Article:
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Category: information

The Internet – A Basic Human Right?

I was reading an interesting article from the BBC entitled “The myth of free wi-fi”.  I am a tech savvy guy with more computers and iStuff floating around my house than it is possible to use.  To be honest I’m surprised my fridge isn’t wi-fi enabled – perhaps that is my next step.  My thoughts on social media and faith are well documented.  I believe that the internet a shift in the way information flows that is as significant as the invention of the printing press.  So reading an article on open source public wi-fi was right up my street.  However, what caught my attention was this quote from Sam Churchill:

“But it’s a basic requirement these days, just like water and power in a civilised society, that helps people communicate and keep informed.”

We live in a world of serious inequality.  I struggle to reconcile this quote with the picture above.  Having wi-fi in public spaces is a ‘basic requirement’?  If there is one thing that the article has inspired me to do it is “donate some money to water aid“.

We Publish

I’ve just bought a ticket for We Publish, an event in Leeds.  You can buy tickets here for a mere £5 which gets you the whole day conference and lunch too!  Bargain!  Old Broadcasting House is a really good venue too!!  Win, win and win!!

 WePublish is a new type of event that provides an arena for anyone who creates content, publishes or supports digital publishing.

…Whether you are a self-taught blogger or diarist through to a trained, experienced journalist and all the many alternatives between, this event will than an open and sharing look at subjects such as:

How is ‘digital’ changing the way we publish?
Where are ideas got from?
Moderation
Staying on the right side of the law
Getting the right system in place
Beyond the written word – photography, audio, video and other opportunities
Beyond blogging – what else can I do with my content and ideas?
Building and managing audiences
What do mobile phones, iPads and other new platforms means for me?
Getting real – using third party printing solutions
Using social media to best effect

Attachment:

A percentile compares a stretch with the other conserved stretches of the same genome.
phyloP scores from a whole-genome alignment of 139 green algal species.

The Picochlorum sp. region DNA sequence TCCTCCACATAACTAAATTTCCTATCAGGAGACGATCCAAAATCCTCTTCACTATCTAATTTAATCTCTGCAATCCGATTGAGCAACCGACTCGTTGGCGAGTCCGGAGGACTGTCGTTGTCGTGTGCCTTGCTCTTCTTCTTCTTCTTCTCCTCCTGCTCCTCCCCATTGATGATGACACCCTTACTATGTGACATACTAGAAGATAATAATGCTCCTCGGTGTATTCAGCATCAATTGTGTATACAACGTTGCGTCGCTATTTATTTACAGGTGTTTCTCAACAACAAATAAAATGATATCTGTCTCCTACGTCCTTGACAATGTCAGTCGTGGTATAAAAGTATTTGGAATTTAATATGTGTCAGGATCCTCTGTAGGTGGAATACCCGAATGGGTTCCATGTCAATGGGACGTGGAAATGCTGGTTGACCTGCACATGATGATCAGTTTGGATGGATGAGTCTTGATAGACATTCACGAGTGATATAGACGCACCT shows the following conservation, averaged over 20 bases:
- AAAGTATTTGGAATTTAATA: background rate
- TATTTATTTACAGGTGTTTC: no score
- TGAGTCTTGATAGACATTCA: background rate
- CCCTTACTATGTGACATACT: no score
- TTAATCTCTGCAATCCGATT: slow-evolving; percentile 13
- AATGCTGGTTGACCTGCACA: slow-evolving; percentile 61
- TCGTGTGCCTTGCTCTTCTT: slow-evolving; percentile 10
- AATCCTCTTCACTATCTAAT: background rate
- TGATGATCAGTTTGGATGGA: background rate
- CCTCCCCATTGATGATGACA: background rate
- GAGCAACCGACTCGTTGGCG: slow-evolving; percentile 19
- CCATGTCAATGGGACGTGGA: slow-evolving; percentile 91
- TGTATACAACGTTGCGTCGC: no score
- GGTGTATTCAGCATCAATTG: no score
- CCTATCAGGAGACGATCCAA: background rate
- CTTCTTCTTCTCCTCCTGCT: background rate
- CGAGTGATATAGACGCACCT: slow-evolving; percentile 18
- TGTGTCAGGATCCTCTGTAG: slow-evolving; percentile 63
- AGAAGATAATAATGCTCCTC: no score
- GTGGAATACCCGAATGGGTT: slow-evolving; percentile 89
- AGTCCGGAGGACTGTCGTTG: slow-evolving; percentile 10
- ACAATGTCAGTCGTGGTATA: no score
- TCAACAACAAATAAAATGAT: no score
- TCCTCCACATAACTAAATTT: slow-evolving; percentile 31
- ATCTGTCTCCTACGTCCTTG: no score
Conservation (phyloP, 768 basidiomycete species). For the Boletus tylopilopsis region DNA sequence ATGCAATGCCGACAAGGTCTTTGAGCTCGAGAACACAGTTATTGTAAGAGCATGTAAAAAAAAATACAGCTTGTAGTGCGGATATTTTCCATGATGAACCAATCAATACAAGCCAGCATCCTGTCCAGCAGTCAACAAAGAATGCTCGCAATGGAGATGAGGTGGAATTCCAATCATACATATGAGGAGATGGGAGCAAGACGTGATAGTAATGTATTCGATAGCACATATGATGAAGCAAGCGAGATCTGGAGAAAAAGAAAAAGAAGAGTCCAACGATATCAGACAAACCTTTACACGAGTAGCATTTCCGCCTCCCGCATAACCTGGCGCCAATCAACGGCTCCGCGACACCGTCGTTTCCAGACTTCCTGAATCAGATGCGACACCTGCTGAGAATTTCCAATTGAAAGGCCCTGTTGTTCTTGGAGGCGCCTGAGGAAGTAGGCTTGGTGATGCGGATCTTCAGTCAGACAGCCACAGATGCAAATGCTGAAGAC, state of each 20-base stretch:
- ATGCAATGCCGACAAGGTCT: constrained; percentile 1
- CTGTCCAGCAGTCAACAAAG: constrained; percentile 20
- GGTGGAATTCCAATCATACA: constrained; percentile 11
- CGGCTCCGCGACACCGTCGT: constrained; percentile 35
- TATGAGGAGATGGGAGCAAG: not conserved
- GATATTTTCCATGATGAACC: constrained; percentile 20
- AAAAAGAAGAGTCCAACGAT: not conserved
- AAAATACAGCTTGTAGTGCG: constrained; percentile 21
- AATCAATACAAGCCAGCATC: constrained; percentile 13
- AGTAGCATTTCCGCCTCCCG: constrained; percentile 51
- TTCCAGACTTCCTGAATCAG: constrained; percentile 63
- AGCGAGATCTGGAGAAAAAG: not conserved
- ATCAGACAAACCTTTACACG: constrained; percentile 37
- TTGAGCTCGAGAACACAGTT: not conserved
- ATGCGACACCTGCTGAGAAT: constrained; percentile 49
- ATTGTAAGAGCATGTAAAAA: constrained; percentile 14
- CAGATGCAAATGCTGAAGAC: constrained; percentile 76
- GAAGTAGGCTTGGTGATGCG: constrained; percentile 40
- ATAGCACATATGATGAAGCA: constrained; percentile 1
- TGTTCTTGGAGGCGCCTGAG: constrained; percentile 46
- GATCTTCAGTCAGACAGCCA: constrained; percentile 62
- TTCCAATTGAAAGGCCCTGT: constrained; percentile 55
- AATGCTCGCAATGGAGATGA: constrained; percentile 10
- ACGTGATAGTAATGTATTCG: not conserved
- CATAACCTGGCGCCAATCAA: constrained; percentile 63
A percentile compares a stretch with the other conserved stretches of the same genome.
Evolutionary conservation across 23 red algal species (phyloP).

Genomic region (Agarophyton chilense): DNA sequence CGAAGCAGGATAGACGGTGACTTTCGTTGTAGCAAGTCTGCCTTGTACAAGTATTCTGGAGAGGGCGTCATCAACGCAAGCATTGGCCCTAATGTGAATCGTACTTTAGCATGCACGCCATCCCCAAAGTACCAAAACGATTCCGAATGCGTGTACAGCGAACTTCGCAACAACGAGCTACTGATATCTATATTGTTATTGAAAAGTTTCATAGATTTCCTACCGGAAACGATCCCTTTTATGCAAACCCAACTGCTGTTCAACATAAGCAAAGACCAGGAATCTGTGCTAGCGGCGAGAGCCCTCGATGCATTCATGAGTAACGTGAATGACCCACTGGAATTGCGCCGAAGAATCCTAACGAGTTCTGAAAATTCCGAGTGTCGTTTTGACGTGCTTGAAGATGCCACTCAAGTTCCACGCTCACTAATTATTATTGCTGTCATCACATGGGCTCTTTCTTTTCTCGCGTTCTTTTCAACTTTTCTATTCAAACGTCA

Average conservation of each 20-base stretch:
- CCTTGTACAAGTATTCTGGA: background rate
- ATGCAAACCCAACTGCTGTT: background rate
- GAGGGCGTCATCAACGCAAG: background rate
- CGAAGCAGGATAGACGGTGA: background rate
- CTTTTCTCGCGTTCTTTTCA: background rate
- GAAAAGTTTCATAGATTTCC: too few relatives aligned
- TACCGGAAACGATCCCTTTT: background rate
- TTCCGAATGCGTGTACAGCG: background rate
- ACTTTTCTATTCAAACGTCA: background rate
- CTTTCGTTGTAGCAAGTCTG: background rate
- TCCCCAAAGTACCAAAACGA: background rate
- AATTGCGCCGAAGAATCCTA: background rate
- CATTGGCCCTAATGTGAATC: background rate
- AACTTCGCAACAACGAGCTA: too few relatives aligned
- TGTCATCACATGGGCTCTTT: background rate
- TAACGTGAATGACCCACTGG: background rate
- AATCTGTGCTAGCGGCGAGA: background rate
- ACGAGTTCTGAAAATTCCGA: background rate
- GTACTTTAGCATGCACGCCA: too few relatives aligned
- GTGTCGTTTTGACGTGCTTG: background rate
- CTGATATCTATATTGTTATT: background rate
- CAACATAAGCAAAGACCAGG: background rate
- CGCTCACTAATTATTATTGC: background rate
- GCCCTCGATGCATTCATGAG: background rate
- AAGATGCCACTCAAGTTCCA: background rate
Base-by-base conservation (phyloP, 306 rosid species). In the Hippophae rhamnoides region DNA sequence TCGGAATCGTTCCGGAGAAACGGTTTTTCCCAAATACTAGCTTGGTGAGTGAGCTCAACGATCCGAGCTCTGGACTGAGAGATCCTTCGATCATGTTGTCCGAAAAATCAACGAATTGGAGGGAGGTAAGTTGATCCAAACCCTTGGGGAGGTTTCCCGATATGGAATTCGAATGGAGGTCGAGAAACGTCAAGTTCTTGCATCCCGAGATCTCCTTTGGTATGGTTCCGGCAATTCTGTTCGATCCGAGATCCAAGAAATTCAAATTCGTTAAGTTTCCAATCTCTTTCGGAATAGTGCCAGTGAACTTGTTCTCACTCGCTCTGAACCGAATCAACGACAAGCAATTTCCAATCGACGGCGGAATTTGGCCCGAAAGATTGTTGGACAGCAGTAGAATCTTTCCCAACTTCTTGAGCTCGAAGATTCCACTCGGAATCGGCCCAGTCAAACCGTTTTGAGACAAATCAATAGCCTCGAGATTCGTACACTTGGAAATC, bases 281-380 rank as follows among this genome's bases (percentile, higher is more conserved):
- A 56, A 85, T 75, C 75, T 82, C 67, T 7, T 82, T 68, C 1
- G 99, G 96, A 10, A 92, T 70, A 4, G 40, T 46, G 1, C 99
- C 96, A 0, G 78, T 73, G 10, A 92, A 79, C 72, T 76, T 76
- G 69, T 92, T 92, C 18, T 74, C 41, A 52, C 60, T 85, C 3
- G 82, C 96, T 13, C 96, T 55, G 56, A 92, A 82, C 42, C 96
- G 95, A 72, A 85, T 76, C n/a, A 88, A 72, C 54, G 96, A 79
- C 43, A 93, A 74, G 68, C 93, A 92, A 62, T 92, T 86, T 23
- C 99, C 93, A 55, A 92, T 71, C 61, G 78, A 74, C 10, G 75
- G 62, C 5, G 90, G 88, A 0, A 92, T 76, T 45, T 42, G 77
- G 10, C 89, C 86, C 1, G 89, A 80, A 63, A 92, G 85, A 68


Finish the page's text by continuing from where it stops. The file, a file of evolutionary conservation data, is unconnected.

and much much more…

A wide variety of people will see benefit from this event, but it will be of especial interest to:

Bloggers
Journalists (and journalism students)
Publishers (and those involved in publishing)
Technical support specialists (those who facilitate digital publishing)
Third sector and public sector web writers

So you should expect my blog to get a whole lot better from the 22nd =D

Information Overload

Kester Brewin has posted an interesting blog about ‘The Problem with Digital Culture [1]: Too Much, Too Fast’.  This is an issue I have been pondering over the last few weeks.  The internet has revolutionised the way in which we process information as it comes flying at us in faster ways with increasing clickability.  As I type this blog I have already included a link to another that links to some more in a never-ending cascade of information.

Imagine a conveyor-belt of various items coming towards you, some important, some not so. It’s going at a pace which allows you to take each object, think about it and then classify it, categorise it in your own taxonomy, and store it. It’s not the fastest process, but things do get put away tidily.

Now speed up the belt. Why? Because it means you get more stuff. LOTS more stuff. So much stuff is now coming at you that you just don’t have the time to think about it or categorise it. You just throw it over your shoulder into your store and hope it comes in useful one day when you’ve got more time and aren’t so anxious about missing something really important which might be coming down the line.

The increased availability of information and the free flow of information isn’t necessarily a bad thing.  The internet connects ideas together and provides the joined up thinking.  The TED talk I blogged earlier in the week shows the amazing possibilities of the free flow of information.  I know that I wouldn’t be as good a guitarist, photographer, theologian…. cook…. without these principles.

Like many train journeys, life seems to pass at increasing speed whilst we sit in the carriage trying to catch a glimpse of something we have passed.  It seems that we often give ourselves whiplash as we spin to look for the moments we have missed.  This also has an impact upon our creativity.  Jonny Baker blogged this video this morning.

[youtube=http://www.youtube.com/watch?v=Mb0ssmoXG1I&feature=player_embedded]

The means to networking our creativity are pushing us to greater achievements than ever before as we are inspired by those people who live the other side of the world.  However, those networks create information onslaught which may actually be blocking our creativity by preventing our contemplation? 

On Sunday Dr Ruth led a meditation based on a CBT technique she uses at work.  We took five minutes to contemplate a raisin using all of our different senses.  I had no idea that raisins made noise!  I wonder what else I would notice if I took time out to contemplate it. 

And so I head out for lunch with Dr Ruth, perhaps a coffee and then a birthday bash this evening with friends.